There are a number of Filipino dishes that soothe me but when I found out about this month’s theme I knew that, when it comes to putting a smile on my soul, there can be only one: Munggo.
Munggo (mung bean) Guisado is (considered by many) a humble bean stew. I have had it since I was a child, and have loved it for just as long. It nourishes and comforts, and always leaves a warm glow somewhere deep down in the sub-cockles of my heart. It is eaten far and wide, by Filipinos from all walks of life. Everytime I take a spoonful I feel I am part of millions of people, taking millions of spoonfuls. Soul and solidarity…all for a bargain price of a small sack of beans.
Munggo Guisado– 240 grams munggo
– 4 cups of water
– 4 – 5 cloves of garlic, peeled and sliced
– 1 onion, chopped
– 2 small (native…well, to here at least) tomatoes, chopped
– 200 grams (approximately, I used ½ of the fish) boneless tinapang (smoked) bangus (milkfish), broken into pieces
– 1 cup malunggay (moringa) leaves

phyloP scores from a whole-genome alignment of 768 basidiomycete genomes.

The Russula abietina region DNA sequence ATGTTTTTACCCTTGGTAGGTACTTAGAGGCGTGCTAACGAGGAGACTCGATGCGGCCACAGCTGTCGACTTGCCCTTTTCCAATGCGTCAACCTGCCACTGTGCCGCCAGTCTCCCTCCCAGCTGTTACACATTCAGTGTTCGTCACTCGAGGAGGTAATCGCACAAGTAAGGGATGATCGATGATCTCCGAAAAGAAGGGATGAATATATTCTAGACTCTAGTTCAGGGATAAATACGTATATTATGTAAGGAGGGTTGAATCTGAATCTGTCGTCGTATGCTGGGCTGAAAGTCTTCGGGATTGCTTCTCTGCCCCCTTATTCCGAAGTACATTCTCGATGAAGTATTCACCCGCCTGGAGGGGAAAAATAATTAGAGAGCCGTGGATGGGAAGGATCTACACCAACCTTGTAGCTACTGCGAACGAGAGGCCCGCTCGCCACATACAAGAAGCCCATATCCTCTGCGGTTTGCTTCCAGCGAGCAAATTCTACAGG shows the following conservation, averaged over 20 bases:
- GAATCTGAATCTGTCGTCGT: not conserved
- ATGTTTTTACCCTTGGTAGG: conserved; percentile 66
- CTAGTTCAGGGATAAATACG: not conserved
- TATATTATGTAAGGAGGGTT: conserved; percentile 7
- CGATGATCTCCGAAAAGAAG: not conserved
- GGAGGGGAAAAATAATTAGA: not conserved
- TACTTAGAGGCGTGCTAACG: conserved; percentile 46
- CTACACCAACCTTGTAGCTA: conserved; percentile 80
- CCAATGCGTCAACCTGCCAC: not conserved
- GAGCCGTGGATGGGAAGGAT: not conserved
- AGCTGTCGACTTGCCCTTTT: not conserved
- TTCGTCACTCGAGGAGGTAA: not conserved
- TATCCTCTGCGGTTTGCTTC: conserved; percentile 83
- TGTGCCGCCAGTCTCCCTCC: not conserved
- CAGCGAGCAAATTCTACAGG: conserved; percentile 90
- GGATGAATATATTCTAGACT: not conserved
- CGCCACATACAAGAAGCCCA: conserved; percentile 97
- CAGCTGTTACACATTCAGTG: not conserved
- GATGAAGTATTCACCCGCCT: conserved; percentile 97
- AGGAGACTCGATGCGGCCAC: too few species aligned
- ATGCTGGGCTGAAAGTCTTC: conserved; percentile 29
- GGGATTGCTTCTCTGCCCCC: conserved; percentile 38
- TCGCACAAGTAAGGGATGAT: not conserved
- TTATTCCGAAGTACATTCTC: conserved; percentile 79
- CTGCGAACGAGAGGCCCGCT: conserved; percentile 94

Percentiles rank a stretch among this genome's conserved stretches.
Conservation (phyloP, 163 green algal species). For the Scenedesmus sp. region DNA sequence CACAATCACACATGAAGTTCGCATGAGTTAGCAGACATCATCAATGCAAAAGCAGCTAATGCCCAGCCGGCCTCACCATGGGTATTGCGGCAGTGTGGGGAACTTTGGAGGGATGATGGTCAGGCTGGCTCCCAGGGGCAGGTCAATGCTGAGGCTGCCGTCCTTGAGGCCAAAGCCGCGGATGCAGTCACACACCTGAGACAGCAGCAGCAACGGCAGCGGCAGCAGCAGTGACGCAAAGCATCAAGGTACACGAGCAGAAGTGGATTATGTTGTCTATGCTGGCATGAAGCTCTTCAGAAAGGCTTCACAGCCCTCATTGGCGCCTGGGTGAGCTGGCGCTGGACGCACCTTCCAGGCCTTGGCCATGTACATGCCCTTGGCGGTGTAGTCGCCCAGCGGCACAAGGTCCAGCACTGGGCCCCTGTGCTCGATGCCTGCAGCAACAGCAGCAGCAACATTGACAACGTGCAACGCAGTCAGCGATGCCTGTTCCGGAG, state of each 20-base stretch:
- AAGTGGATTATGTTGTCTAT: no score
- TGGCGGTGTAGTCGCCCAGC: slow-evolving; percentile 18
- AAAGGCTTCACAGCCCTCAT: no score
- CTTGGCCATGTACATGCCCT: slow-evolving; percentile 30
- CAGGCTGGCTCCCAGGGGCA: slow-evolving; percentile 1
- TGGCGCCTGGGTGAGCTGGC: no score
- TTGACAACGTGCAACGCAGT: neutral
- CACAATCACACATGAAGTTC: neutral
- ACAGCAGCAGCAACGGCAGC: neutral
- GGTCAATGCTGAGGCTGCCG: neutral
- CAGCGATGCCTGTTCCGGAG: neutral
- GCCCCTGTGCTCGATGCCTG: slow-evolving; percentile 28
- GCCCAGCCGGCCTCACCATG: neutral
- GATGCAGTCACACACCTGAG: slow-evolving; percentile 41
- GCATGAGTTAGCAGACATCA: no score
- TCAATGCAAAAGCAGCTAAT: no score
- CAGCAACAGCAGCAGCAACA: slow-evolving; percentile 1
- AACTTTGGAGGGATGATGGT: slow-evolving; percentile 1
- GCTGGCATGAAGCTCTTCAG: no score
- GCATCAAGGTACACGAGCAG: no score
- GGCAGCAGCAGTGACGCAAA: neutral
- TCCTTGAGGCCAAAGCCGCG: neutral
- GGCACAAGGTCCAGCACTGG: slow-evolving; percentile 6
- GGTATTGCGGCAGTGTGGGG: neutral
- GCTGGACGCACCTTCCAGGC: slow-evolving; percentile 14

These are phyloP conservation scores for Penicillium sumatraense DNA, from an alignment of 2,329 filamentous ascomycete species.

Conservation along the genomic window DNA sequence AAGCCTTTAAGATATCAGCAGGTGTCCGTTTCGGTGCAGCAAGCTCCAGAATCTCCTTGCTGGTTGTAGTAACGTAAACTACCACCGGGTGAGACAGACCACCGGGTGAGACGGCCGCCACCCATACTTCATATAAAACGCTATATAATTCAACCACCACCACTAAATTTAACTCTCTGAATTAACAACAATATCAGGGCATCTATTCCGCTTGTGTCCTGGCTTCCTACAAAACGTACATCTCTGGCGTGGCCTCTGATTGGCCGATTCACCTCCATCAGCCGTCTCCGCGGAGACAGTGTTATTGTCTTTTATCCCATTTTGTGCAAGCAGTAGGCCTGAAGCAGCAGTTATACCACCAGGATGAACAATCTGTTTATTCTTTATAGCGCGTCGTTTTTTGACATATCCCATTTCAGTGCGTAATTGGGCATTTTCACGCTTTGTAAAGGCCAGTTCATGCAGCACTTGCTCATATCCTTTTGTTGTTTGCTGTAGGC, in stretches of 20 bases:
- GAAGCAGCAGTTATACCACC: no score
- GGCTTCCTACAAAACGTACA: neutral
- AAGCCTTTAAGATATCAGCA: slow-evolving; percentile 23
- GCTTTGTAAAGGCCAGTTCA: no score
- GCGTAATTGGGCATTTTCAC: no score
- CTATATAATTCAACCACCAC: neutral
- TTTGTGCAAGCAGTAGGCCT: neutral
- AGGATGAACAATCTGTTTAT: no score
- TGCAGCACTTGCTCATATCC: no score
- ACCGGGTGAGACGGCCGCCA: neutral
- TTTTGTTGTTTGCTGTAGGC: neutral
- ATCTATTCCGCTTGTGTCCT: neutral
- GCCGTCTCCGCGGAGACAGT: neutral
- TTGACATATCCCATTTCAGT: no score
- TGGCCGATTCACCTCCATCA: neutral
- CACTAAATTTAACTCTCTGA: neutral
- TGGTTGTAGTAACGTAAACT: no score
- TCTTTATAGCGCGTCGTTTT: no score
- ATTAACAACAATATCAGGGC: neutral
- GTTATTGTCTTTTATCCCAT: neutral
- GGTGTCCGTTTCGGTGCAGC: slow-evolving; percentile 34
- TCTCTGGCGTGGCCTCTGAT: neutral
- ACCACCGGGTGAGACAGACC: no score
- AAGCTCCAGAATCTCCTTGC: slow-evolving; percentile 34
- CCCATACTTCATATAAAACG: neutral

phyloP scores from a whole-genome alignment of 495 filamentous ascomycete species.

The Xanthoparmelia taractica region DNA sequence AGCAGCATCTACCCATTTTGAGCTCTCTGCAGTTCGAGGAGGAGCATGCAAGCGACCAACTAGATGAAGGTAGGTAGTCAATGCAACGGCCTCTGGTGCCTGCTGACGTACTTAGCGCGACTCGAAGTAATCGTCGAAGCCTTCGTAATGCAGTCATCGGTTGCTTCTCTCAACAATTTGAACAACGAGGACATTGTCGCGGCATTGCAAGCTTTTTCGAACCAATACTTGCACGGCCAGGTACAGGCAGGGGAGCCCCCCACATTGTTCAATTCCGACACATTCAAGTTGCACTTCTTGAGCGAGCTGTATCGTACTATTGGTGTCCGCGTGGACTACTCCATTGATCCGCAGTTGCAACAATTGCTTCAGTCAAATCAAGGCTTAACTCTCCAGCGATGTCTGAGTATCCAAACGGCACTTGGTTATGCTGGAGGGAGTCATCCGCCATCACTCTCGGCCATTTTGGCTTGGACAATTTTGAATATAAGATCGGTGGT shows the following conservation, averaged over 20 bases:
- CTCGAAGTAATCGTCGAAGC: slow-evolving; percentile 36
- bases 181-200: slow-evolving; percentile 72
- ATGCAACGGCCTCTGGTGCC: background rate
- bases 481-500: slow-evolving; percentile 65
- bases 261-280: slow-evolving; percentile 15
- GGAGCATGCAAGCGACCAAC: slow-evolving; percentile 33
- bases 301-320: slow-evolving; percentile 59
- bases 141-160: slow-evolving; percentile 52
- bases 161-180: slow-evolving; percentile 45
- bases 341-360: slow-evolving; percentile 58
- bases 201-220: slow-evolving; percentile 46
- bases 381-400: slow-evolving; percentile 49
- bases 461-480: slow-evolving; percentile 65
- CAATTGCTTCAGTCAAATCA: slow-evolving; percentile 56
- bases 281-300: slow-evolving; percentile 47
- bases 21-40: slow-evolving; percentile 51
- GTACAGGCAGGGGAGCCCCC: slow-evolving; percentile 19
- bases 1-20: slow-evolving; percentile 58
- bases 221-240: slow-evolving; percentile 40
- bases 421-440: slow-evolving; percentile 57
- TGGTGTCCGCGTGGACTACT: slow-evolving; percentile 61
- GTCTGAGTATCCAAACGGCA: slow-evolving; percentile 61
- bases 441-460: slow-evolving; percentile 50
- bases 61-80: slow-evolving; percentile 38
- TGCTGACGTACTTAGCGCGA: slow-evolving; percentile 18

– canola oil
– salt / patis (fish sauce)Here’s what you do:- Clean the munggo by dunking the beans in a bowl of tap water and skimming off the “floaters”.
– Place munggo in a pot with the 4 cups of water and cook on low heat until soft (around an hour, more or less).
– Once beans are done, start with your guisa (sauté).
– Heat some oil in a large pan (large enough to fit all your cooked and softened munggo).
– Sauté garlic, onions, and tomatoes until slightly soft.
– Add tinapang bangus, toss, and heat through.
– Add cooked munggo and stir.
– After you have given it a moment for the flavors to blend, add salt or patis to taste.
– Add malunggay leaves, give it a few stirs (they’ll cook fast), and you’re done.Ever notice how, all around the world, some form of “humble bean stew” is considered soul food? We must have more in common that we think. I guess everyone needs a culinary cuddle sometimes, and this does it for me 🙂lasangpinoy4